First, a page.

Increasing Regional Competition
In Thailand, domestic transportation and other services businesses are among the activities restricted by the Foreign Business Act B.E. 2542 (1999) (FBA), under which foreign shareholding cannot exceed 49% of the total shareholding in an entity. The logistics industry is one of the services in which equity participation in ASEAN countries is set to change under the AEC. The AEC Blueprint currently allows equity participation of 51%, which will increase to 70% by 2013.
Given the variety of logistics services—ranging from maritime cargo handling services to warehousing to customs clearance and more—the development of competitive logistics businesses in Thailand will require not only financial capability, but also technological know-how. As other ASEAN member states increase their equity participation in Thai businesses to up to 70%, local players will need to develop their capacity in order to compete effectively.
Developing Local Capacity
The Office of the National Economic and Social Development Board is aware of the need to develop the local industry. To take action, it has divided Thailand’s logistics sector into a business framework across five types of activities: (1) cargo transportation inside and outside the country, by road, rail, sea, or air; (2) cargo storage, warehousing, packaging, and cargo distribution; (3) customs formalities; (4) other auxiliary logistics works; and (5) postal and parcel services.
According to company registration statistics, more than 70% of Thai logistics businesses involved in these activities are small and medium enterprises (SMEs) with less than THB 5 million capital. For these operators to compete with global firms, the government agencies involved in these activities will open a dialogue with the private sector in order to form a master plan to implement laws and regulations or procedures.
To develop local logistic businesses, several weaknesses need to be remedied. These weaknesses include lack of basic data and technical information, lack of capital investment, lack of manpower in the field, and inefficient connection among transportation modes. The Thai government has laid out plans to remedy these weaknesses, one of which is to draft new legislation to promote and develop the Thai logistics industry. This legislation has not yet been enacted, but the provisions of the draft bill express methods to tackle the key issues.
Possible Legislative Changes
Under the draft bill, the definition of “Thai logistic business” is a company not less than 50% owned by Thai individuals with the majority of its directors Thai nationals. Once the law is enacted, a special committee will be set up with the duty to set policies suitable for logistics business operators, improve laws and regulations to enhance efficiency, etc.
Privileges will also be granted such as exempting or reducing corporate income tax or value added tax, and allowing shippers of goods from Thailand to other countries a deduction of 50% of the service provided by promoted logistics business operators from net income. Also under the bill, government agencies and state enterprises will be encouraged to use services from promoted logistics operators; training for personnel in administration, marketing, and technology will be developed; logistics businesses will be expanded outside Thailand; and new rules and procedures will be implemented.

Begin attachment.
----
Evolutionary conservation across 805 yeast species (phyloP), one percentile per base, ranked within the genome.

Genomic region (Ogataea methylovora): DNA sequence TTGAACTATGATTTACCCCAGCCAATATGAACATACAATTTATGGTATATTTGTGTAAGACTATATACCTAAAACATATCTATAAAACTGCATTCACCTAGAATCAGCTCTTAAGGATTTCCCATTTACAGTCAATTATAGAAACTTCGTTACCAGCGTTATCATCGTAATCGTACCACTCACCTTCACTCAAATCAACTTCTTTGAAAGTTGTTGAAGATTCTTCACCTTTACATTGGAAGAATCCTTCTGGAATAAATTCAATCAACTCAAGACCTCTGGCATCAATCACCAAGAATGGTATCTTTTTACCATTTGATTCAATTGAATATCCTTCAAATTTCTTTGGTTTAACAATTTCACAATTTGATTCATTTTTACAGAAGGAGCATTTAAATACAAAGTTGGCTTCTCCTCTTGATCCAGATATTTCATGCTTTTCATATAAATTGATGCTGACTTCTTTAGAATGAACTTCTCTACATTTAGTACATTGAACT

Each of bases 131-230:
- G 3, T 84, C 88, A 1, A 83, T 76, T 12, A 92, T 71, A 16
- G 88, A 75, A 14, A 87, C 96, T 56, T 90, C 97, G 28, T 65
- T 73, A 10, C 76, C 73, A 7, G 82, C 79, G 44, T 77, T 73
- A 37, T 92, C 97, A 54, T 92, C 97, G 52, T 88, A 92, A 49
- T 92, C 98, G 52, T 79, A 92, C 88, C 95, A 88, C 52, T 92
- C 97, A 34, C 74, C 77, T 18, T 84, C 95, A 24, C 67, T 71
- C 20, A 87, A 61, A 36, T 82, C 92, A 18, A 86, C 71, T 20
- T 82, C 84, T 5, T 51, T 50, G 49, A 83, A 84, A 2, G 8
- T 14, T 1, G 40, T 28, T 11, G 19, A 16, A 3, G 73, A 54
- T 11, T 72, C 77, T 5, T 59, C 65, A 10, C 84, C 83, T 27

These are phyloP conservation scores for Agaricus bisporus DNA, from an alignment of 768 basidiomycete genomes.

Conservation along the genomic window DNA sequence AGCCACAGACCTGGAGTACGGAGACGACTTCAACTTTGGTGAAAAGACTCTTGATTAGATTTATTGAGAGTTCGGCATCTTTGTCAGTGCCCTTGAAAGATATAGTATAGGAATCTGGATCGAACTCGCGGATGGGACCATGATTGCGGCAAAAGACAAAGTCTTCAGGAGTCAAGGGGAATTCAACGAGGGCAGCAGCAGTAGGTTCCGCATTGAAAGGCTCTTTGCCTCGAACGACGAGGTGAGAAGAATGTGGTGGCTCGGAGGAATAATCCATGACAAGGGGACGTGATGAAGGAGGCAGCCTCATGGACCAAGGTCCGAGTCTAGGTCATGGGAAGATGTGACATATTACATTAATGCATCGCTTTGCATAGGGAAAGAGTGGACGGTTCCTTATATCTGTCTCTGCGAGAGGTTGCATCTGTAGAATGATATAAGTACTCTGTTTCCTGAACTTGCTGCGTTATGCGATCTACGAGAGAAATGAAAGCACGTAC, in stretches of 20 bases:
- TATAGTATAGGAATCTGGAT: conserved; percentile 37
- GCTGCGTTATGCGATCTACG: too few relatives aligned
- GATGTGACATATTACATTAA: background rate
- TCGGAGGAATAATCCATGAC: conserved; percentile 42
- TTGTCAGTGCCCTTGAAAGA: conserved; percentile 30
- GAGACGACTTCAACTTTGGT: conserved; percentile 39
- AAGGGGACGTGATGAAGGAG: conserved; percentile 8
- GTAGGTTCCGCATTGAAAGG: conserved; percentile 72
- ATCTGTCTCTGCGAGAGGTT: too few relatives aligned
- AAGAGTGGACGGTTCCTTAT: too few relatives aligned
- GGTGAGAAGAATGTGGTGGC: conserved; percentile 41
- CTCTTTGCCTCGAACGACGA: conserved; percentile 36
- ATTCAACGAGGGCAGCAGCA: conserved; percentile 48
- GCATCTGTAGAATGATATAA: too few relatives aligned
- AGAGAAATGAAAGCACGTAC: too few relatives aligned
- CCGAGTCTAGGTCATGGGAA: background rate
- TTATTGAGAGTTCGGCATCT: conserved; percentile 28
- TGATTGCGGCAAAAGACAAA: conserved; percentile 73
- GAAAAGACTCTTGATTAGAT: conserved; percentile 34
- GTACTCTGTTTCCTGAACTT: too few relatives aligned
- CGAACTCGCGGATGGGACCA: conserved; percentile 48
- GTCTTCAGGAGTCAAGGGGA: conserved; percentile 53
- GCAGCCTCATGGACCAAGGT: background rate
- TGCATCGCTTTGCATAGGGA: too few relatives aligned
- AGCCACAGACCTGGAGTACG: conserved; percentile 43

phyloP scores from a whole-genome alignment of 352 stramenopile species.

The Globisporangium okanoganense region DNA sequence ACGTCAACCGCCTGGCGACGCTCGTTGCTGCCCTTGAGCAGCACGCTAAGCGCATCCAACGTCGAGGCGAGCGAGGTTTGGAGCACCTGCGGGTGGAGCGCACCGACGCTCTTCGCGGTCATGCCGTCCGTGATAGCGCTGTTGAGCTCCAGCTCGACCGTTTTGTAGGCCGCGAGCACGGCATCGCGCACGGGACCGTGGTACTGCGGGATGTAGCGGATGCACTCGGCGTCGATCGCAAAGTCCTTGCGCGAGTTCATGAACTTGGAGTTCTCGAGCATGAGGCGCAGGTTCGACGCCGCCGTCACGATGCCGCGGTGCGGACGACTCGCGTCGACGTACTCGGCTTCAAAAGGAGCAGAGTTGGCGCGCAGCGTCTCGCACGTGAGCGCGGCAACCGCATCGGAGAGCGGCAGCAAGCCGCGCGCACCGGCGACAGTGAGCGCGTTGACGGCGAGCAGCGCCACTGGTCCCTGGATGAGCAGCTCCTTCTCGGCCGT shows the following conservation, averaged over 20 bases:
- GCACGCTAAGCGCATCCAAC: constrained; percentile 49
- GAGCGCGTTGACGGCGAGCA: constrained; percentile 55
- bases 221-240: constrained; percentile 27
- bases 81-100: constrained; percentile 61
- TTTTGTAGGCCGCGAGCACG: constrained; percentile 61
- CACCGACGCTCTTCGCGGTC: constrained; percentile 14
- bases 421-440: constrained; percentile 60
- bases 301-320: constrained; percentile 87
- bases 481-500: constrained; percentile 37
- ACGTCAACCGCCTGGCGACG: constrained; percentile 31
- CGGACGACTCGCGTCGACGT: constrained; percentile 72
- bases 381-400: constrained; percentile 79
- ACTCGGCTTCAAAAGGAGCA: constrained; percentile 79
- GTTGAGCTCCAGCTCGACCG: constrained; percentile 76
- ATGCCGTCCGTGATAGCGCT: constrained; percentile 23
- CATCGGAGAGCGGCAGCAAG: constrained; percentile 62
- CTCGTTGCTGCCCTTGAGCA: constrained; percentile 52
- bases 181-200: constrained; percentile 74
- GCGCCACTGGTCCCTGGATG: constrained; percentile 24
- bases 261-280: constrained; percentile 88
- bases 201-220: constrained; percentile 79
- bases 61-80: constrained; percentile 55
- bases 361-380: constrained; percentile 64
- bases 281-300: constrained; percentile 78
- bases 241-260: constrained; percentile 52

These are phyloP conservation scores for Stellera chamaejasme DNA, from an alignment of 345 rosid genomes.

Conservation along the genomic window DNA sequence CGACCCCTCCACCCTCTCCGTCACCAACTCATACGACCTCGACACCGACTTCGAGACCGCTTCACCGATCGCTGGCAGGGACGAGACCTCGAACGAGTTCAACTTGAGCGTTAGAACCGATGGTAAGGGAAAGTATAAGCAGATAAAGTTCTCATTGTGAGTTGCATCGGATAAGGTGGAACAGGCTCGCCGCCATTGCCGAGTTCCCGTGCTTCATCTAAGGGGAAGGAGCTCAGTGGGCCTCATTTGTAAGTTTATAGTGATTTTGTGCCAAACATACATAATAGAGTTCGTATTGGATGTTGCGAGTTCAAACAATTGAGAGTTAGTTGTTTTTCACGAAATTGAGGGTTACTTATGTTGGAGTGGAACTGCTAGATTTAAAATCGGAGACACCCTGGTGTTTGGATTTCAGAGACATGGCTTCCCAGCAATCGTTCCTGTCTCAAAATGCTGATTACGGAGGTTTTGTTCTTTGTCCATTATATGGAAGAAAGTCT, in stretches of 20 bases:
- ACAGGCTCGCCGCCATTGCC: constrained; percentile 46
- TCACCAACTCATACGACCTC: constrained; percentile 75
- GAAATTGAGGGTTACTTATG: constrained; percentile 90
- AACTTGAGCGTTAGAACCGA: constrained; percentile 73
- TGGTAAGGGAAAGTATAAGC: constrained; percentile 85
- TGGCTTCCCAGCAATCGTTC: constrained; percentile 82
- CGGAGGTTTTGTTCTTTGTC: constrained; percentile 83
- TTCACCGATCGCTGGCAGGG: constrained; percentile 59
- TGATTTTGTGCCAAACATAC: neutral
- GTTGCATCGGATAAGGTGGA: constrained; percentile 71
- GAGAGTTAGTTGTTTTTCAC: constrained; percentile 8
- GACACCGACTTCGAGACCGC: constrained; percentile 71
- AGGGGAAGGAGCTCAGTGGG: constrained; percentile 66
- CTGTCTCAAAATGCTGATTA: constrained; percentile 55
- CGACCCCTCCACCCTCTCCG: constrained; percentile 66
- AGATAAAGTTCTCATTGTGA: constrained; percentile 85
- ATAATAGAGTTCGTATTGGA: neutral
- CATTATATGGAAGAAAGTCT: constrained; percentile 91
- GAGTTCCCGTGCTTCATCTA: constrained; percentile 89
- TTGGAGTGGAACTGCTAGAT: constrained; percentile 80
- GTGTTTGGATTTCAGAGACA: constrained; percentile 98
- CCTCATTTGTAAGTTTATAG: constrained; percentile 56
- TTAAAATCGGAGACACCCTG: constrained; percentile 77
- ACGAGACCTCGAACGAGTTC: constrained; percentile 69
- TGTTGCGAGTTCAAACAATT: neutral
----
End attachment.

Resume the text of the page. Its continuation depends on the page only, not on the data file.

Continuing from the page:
Other local laws relating to the logistics industry, such as the Thai Vessels Act, Air Navigation Act, Land Transportation Act, Automobile Act, State Railway of Thailand Act, Multimodal Transport Act, and Merchant Marine Promotion Act, also need to be taken into consideration. In this respect, it is essential for the Thai government to consider whether these laws will require amendment, so that local logistics operators will be able to compete with investors from other ASEAN member states.
Due to Thailand’s location in the center of the ASEAN region, with a long coastal area, deep-sea ports, and modern infrastructure, the Thai government is aware of the necessity to set up a government agency to assist local logistics business operators, such as by providing information of logistics business operators of other ASEAN countries and updating laws and regulations affecting the logistics sector.
Implications for Foreign Business Act
These actions intended to develop local capacity are likely to provide a good first step toward strengthening Thailand’s logistics industry. At the same time, it will be interesting to monitor the next steps of the Ministry of Commerce, which is the government organization responsible for company registration and Foreign Business Act compliance.
As discussed above, the AEC Blueprint allows for 70% equity participation, whereas the FBA restricts foreign shareholding. Logistics businesses cover domestic land, waterway, and air transport, which is classified under List Two of the FBA, and other services such as packaging, which is classified under List Three of the FBA. Each list provides certain restrictions on equity participation by foreigners.
With the new equity participation percentage under the AEC Blueprint, it is likely that, in practice, the officials of the Department of Business Development at the Ministry of Commerce may rely on exceptions available under the FBA for granting licenses to ASEAN investors to operate logistics business in Thailand. This would allow them to adhere to the AEC Blueprint without the need to amend current, or implement new, legislation.